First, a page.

How to Make a Triangle in a Square Quilt Block

Posted by Elaine Huff on

The Triangle in a Square block can be constructed a few different ways. While simple, the block can be tricky so let's learn how to successfully piece it together.

triangle in a square quilt block

This block is also called Peaky and Spike and usually is used as a unit in another larger quilt block. There are three different ways this block can be constructed - by templates, paper piecing, and by special rulers. Let's look at paper piecing and rulers!

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Paper Piecing Requirements for a 4" Finished Triangle in a Square Quilt Block:

  • Template: 1 per block (you can download a template HERE) Cut out with an additional 1/4" or so around each template
  • Light/White: 1 - 5" square (approximate)
  • Dark/Purple: 2 - 3" x 6" rectangles (approximate)

requirements for block

Sewing Directions:

Step 1:

Pair up one template with the Light/White 5" square - WRONG sides together. 

triangle square 1

Step 2:

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Either pin them together in the middle or use a fabric glue stick. I really like the Roxanne Glue Stick shown below. This glue dries clear, washes out, is odorless, acid-free, and non-toxic, AND fabric is easy to reposition if necessary. 

roxanne glue stick

Step 3:

Position one of the Dark/Purple 3" x 6" rectangles on top of the Light/White square (right sides together). Make sure the rectangle is positioned so that when you fold back the rectangle after sewing, it will cover the Light/White square corner. Glue or pin together.

triangle square 3 2

Step 4:

Turn over and sew on the diagonal line of the template. Shorten your stitch length to about 1.5 so that the paper will be easy to remove after you've completed sewing the block.

triangle in a square 3

Here's picture from the other (right) side after sewing the first seam.

triangle in a square 4

Step 5:

Fold back the template paper along the seam line and trim the seam allowance as shown in the picture below.

triangle square 5

Step 6:

Now you can turn the unit back over to the right side and press as shown below. Half done!

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triangle square 6

Step 7:

Repeat Steps 3 through 5 for the opposite diagonal seam.

triangle square 7

Step 8:

Once again, fold back the template paper on the seam line and trim the seam allowance as shown in the picture below.

triangle square 8

Step 9:

Turn back over and press as shown in the picture below.

triangle square 9

Step 10:

With the template side facing up, trim the unit along the dotted lines to make a 4.5" square as shown below.

triangle square 10

Step 11:

Remove the template pieces. You will probably need to finger (fingernail) press on the seam lines to get the paper to tear easily.

triangle square 11

Step 12:

Here's a picture of the completed block.

triangle square 12

Rulers:

I tried out two different rulers that are made for constructing this block. First we'll look at Quilt in a Day's Triangle in a Square Rulers by Eleanor Burns.

quilt in a day ruler

The rulers I purchased can make 3" or 4" units. The instructions that come with the rulers are very good with lots of illustrations. However, on my copy, the coloring was wrong on the 5" strips for the 4" unit - it was correct the rest of the way through the instructions. There is also a pattern included!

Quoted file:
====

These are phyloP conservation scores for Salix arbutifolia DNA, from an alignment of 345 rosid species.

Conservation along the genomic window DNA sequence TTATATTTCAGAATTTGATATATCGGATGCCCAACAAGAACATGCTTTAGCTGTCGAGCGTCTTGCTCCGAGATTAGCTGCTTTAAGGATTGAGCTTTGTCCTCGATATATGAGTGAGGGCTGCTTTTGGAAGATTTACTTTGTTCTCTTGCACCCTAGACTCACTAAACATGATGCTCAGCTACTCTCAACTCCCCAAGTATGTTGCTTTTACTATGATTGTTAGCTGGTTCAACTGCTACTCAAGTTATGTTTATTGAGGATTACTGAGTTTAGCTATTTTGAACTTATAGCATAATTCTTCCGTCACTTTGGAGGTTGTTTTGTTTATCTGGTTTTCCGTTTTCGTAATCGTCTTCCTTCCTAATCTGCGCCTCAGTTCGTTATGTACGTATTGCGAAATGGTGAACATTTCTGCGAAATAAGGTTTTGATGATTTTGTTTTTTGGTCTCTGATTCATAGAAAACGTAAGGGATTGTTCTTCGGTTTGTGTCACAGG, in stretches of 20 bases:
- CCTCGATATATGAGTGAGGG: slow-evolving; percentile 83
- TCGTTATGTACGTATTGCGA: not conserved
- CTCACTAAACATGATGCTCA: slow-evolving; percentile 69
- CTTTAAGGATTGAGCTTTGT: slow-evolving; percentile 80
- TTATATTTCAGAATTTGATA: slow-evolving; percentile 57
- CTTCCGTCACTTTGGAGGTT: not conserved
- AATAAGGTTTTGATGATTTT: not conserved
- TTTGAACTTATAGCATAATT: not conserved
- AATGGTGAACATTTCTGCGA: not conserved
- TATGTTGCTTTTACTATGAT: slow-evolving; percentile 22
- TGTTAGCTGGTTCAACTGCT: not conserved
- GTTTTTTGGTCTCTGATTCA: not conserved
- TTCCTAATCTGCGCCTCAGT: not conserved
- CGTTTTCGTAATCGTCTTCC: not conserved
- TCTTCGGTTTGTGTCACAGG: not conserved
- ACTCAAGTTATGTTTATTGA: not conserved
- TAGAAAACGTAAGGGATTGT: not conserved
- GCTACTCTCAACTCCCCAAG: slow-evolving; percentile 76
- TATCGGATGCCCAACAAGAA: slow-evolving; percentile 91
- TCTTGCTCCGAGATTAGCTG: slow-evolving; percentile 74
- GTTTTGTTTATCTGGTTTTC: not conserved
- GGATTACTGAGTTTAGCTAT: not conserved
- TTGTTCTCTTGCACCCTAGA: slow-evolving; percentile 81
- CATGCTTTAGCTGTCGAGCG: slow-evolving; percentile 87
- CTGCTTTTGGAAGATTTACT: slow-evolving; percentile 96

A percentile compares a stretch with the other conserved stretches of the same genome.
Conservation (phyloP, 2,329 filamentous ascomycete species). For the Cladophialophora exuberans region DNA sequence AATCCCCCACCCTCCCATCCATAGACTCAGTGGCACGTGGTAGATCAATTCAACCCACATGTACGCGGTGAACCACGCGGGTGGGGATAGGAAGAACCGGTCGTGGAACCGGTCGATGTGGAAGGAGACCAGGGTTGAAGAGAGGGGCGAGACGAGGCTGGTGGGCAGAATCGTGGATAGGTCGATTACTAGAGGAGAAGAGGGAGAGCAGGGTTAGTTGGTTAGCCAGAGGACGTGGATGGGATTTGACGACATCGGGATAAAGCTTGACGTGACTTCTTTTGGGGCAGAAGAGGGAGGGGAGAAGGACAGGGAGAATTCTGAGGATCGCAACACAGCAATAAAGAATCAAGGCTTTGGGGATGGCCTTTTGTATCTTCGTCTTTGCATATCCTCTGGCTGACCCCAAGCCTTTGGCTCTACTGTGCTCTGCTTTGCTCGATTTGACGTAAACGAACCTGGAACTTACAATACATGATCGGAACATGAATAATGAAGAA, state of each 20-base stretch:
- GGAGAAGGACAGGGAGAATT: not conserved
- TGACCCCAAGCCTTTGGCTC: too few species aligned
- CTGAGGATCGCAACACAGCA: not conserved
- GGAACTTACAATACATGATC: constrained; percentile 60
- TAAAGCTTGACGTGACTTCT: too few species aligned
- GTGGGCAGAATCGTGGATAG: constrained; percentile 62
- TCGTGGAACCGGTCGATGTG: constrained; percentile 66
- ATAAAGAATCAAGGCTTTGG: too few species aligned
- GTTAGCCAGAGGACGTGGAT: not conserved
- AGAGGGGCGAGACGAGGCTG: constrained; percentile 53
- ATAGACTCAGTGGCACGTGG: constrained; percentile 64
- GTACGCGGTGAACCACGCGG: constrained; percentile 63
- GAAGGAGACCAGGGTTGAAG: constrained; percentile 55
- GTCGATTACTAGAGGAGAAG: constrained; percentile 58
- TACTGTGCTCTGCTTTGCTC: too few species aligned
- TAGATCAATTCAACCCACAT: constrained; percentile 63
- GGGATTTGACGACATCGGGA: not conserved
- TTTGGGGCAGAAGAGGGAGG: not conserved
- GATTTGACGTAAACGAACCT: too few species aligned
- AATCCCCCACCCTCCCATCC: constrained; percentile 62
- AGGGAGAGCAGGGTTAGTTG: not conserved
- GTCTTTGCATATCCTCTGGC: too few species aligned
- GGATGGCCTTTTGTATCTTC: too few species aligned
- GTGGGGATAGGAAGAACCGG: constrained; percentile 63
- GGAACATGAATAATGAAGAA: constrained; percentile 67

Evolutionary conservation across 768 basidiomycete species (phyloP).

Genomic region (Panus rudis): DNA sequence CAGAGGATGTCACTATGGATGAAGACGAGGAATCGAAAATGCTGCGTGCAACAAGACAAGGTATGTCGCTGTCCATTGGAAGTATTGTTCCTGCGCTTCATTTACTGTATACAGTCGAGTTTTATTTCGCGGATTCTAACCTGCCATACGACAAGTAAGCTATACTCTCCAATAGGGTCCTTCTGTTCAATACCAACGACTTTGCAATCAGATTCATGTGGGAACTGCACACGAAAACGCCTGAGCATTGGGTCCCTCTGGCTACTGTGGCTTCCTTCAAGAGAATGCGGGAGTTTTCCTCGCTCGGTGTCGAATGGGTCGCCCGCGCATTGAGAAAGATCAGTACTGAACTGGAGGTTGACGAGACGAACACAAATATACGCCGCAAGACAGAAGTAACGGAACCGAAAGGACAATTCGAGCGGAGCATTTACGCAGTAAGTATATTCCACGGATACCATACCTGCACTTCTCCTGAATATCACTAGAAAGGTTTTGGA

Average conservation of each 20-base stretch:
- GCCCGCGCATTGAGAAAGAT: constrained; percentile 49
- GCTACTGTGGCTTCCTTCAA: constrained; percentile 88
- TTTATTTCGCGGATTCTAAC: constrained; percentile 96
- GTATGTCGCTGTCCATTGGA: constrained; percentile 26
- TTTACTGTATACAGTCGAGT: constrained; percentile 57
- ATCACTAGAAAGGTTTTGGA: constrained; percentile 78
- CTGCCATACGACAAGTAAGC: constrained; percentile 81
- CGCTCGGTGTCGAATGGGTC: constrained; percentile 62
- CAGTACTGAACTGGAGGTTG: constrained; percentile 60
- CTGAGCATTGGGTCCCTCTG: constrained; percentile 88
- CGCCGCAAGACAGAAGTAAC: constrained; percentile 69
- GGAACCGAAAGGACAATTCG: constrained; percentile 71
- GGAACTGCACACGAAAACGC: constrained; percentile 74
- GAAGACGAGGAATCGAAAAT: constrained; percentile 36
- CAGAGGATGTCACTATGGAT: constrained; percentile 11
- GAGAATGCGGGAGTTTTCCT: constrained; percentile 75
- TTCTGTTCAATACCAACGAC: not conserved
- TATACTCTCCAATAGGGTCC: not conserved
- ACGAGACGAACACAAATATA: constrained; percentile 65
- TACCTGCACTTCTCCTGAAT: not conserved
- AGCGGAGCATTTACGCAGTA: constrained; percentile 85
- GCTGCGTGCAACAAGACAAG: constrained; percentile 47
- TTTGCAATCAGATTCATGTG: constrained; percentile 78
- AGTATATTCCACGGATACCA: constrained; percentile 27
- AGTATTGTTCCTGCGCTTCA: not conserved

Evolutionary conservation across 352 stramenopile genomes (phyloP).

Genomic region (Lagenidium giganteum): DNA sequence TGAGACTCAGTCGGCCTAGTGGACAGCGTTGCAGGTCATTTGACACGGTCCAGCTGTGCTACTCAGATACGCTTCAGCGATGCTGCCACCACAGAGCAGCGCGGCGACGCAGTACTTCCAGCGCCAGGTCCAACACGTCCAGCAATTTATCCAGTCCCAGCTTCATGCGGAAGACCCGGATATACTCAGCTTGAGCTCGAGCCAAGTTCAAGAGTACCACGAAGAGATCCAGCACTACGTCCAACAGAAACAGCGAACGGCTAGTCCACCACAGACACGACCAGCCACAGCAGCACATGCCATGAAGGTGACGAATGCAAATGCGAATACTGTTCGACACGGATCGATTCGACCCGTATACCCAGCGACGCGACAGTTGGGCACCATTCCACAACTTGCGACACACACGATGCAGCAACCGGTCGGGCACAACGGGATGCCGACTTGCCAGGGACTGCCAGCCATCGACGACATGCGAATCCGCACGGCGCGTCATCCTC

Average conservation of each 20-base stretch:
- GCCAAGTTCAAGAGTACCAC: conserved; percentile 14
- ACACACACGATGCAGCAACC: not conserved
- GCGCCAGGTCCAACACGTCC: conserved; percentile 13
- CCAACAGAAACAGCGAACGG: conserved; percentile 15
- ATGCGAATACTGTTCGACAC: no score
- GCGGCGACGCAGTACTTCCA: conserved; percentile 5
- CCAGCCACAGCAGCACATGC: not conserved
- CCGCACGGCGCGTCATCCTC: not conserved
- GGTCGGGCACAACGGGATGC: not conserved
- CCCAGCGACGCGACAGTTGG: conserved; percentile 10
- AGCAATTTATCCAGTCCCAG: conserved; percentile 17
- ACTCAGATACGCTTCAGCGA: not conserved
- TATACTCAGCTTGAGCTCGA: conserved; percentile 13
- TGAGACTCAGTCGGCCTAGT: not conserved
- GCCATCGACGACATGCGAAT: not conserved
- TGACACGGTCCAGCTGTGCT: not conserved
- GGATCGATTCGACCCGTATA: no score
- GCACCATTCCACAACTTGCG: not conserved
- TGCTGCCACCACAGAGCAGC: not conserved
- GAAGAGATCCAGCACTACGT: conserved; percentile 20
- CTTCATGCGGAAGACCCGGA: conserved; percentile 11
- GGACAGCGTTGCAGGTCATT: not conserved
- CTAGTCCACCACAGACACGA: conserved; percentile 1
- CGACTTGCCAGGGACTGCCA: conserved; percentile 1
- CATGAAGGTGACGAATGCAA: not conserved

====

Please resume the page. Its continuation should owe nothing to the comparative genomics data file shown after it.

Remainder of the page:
Eleanor has you cut 6" strips to make the side triangle pieces and 5" strips to make the center triangle pieces. At the end, you will trim up the unit to get the correct size. 

Here you can see my finished block:

ruler 1 finished block

The second ruler I tried was the Tri Recs Triangle Rulers designed by Darlene Zimmerman and Joy Hoffman with EZ Quilting.

tri recs ruler

The Tri Recs rulers have markings to make from 1" to 6" finished units which is nice to have all those sizes in one set of rulers. The instructions included with the rulers are okay but you'll need your reading glasses to read them!

Darlene and Joy have you cut strips to the same width as your unfinished block - in my case 4.5" wide. So there was little waste but also little room for error. 

Here's my finished block. The bottom corners are off a little but that shouldn't make any difference once they are sewn into a block. I thought I lined everything up right, but maybe not. Also the top edge of the block isn't quite 4.5" (I probably took slightly more than 1/4" seam at the top).

ruler 2 block

Conclusion:

While the Triangle in a Square isn't the hardest block to make, the paper piecing part was probably the hardest tutorial for me to make. I'm not a super paper piecer but I love the results you can get with paper piecing. I highly recommend the book "Paper Piecing with Alex Anderson" for in depth, how-to instructions (and 6 projects!). 

While the way I paper pieced this block had the most waste, I got the best results with it. You could cut oversized triangles for the center triangle instead of using a square and the cut off part of the Dark/Purple side triangles could be used for another unit. Those two things would reduce the waste by quite a bit.

The Tri Recs rulers used the least amount of fabric but my results weren't the best. I would need to practice with it more to get good results.

hope you've enjoyed this Triangle in a Square quilt block. If you liked this post and want to see more quilting tutorials like this, simply click here to sign up for my newsletter and also receive a free PDF quilt pattern called Chained Weathervane.

Happy Quilting!

Elaine

P.S. To print a PDF of this tutorial, check out the free app at https://www.printfriendly.com/

P.P.S. To figure out yardage for a quilt, check out this post: https://fabric406.com/blogs/fabric406-blog/how-much-fabric-do-i-need

 


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